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Newcastle could turn to Coloccini


Fabricio Coloccini, pictured, is the early favourite to replace Alan Pardew

Fabricio Coloccini, pictured, is the early favourite to replace Alan Pardew

Fabricio Coloccini, pictured, is the early favourite to replace Alan Pardew

Captain Fabricio Coloccini is the surprise name at the head of the betting to replace Alan Pardew as Newcastle boss should he complete a switch to Crystal Palace.

Pardew's departure to Palace appears imminent, with United on Monday night giving the London club permission to speak to the 53-year-old.

Having been at the helm for four years, Pardew is part of the furniture at St James' Park, albeit despite never really being a fan favourite.

Consequently his exit would leave a large void and on Tuesday morning Argentina defender Coloccini was the early favourite to fill it in what would likely be a player-manager role.

A popular figure on the terraces, Coloccini has made over 200 appearances for United since joining them from Deportivo La Coruna in 2008.

The 32-year-old has no coaching experience and would be a left-field appointment, but owner Mike Ashley - a billionaire businessman - has never been afraid to make controversial decisions.

Some of those include sacking Kevin Keegan and twice hiring Joe Kinnear, and although Coloccini getting the job would not be divisive, it would be unexpected.

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Other names in the betting include the likes of the out-of-work Tony Pulis and Tim Sherwood, while Hull boss Steve Bruce is also on the list.

Bruce was a boyhood Newcastle fan and is well respected for the work that he has done at Hull, but as a former Sunderland manager may have a job convincing the fans he is still a black and white.

Another random pick for Ashley would be Ally McCoist. The Scot has just left Rangers - the club Ashley has a stake in - but is lacking in top-level experience.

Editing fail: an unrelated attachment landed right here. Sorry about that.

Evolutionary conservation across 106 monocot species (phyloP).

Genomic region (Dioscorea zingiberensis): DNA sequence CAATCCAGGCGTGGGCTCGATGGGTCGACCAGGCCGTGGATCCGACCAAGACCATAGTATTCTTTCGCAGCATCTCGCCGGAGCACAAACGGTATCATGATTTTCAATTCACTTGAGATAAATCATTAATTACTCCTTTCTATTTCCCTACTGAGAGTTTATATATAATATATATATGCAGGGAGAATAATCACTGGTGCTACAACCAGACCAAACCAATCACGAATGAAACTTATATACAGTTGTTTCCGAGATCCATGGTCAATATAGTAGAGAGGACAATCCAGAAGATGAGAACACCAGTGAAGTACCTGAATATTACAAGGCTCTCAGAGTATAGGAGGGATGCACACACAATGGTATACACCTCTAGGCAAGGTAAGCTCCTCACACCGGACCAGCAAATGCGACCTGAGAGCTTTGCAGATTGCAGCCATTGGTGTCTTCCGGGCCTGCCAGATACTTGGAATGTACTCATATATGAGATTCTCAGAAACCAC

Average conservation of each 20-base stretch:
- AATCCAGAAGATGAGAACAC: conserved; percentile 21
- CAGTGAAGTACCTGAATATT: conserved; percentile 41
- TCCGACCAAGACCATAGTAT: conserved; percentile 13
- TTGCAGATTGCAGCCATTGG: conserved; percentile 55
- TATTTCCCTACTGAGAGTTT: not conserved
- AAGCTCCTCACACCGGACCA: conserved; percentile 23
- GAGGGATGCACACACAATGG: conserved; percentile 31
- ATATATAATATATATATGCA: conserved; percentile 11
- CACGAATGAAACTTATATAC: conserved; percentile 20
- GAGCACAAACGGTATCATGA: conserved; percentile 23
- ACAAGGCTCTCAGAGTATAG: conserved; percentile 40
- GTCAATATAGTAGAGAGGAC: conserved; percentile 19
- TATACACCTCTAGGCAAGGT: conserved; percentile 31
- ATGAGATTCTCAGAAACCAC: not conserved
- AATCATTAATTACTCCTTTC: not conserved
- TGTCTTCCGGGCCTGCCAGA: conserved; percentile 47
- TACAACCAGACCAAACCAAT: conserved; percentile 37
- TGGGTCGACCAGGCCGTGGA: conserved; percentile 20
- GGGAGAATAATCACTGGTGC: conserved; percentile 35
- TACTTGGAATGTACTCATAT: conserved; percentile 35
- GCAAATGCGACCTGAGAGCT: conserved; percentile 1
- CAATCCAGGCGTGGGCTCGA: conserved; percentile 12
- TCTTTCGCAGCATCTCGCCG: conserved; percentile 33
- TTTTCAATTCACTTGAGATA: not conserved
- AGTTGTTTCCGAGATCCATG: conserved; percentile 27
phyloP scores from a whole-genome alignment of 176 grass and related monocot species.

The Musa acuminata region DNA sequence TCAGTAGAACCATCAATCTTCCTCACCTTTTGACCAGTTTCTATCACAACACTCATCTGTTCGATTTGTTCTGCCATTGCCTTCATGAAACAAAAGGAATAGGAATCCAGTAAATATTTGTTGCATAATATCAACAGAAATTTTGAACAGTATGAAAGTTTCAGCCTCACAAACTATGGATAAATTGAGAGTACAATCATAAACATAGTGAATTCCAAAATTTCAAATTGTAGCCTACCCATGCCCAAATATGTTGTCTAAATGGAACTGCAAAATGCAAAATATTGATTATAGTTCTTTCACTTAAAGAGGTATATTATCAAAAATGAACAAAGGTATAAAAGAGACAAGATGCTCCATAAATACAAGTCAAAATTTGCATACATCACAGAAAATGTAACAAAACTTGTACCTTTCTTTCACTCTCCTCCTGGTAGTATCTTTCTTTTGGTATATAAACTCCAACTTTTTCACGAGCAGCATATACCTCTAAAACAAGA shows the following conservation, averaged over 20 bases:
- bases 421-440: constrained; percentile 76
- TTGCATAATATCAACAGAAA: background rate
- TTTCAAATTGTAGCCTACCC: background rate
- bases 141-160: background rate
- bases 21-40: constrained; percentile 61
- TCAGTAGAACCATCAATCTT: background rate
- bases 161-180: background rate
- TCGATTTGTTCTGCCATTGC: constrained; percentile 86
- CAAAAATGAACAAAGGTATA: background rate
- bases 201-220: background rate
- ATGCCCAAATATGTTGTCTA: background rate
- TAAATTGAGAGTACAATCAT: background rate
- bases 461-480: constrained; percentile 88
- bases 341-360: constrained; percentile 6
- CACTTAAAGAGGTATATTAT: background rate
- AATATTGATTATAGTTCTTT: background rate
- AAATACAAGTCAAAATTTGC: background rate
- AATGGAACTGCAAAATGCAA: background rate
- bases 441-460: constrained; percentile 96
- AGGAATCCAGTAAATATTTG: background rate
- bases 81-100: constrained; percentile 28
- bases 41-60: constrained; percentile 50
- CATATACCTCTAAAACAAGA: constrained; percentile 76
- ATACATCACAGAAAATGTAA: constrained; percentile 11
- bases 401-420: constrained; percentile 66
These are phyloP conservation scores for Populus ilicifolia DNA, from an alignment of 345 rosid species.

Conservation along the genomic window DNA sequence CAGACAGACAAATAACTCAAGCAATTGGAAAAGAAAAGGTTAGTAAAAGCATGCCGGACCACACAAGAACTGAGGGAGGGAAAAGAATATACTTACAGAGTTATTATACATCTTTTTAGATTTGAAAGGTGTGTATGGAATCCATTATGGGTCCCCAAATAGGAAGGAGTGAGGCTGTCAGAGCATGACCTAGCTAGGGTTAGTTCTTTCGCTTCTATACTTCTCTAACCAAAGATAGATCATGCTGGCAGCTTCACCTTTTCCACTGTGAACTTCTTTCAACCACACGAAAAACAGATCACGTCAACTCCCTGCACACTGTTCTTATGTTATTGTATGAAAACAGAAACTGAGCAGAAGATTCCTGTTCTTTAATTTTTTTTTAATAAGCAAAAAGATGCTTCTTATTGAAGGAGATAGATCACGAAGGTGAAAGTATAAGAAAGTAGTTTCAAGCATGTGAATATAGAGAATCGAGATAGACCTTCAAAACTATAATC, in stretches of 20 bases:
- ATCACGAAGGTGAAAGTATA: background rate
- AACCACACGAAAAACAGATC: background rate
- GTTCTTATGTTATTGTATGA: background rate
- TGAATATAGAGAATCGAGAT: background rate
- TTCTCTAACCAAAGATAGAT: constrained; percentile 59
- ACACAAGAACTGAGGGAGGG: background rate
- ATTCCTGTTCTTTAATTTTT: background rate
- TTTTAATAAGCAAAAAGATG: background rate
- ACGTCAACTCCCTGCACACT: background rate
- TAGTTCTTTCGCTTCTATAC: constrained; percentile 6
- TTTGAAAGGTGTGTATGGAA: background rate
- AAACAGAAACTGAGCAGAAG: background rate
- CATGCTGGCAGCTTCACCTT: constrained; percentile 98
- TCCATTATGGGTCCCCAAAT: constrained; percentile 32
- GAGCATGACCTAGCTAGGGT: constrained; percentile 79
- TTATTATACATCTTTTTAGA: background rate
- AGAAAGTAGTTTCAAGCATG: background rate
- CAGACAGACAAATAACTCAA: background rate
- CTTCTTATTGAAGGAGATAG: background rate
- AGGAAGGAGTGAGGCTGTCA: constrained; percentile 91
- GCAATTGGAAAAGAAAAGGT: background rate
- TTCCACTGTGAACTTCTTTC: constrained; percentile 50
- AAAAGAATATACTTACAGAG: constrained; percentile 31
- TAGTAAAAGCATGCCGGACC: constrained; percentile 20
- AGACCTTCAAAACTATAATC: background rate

Pardew's departure would bring an end to his eventful reign on Tyneside a little more than four years after he was controversially parachuted in, much to the dismay of many fans, as Chris Hughton's replacement.

From the off, Pardew was viewed simply as another member of owner Ashley's so-called Cockney Mafia, although positive early results - he presided over a 3-1 victory against Liverpool in his first game at the helm on December 11, 2010 - and a comfortable 12th-place finish eased his passage through a difficult period after striker Andy Carroll was sold to the Reds for £35million weeks later despite the manager's repeated insistence that the player was going nowhere.

There was much to celebrate the following season when Pardew led the Magpies into fifth place and back into Europe, although the Europa League with the toll it took upon the domestic campaign under club's strict financial constraints proved a competition too far.

Only a January spending spree helped to avert disaster, if by not very much, during the 2012-13 campaign, and a positive start to last season soon dissolved after star man Yohan Cabaye was sold, by the soon-to-depart director of football Kinnear, to Paris St Germain.

As the only public face of the club, Pardew often bore the brunt of fans' frustrations, inviting some of it himself following his infamous touchline clash with Hull midfielder David Meyler and unsavoury spat with Manchester City boss Manuel Pellegrini.

The discontent came to a head on May 3 this year when he was roundly booed by large sections of the home crowd at St James' Park, a campaign which has been maintained by a vocal minority largely ever since.

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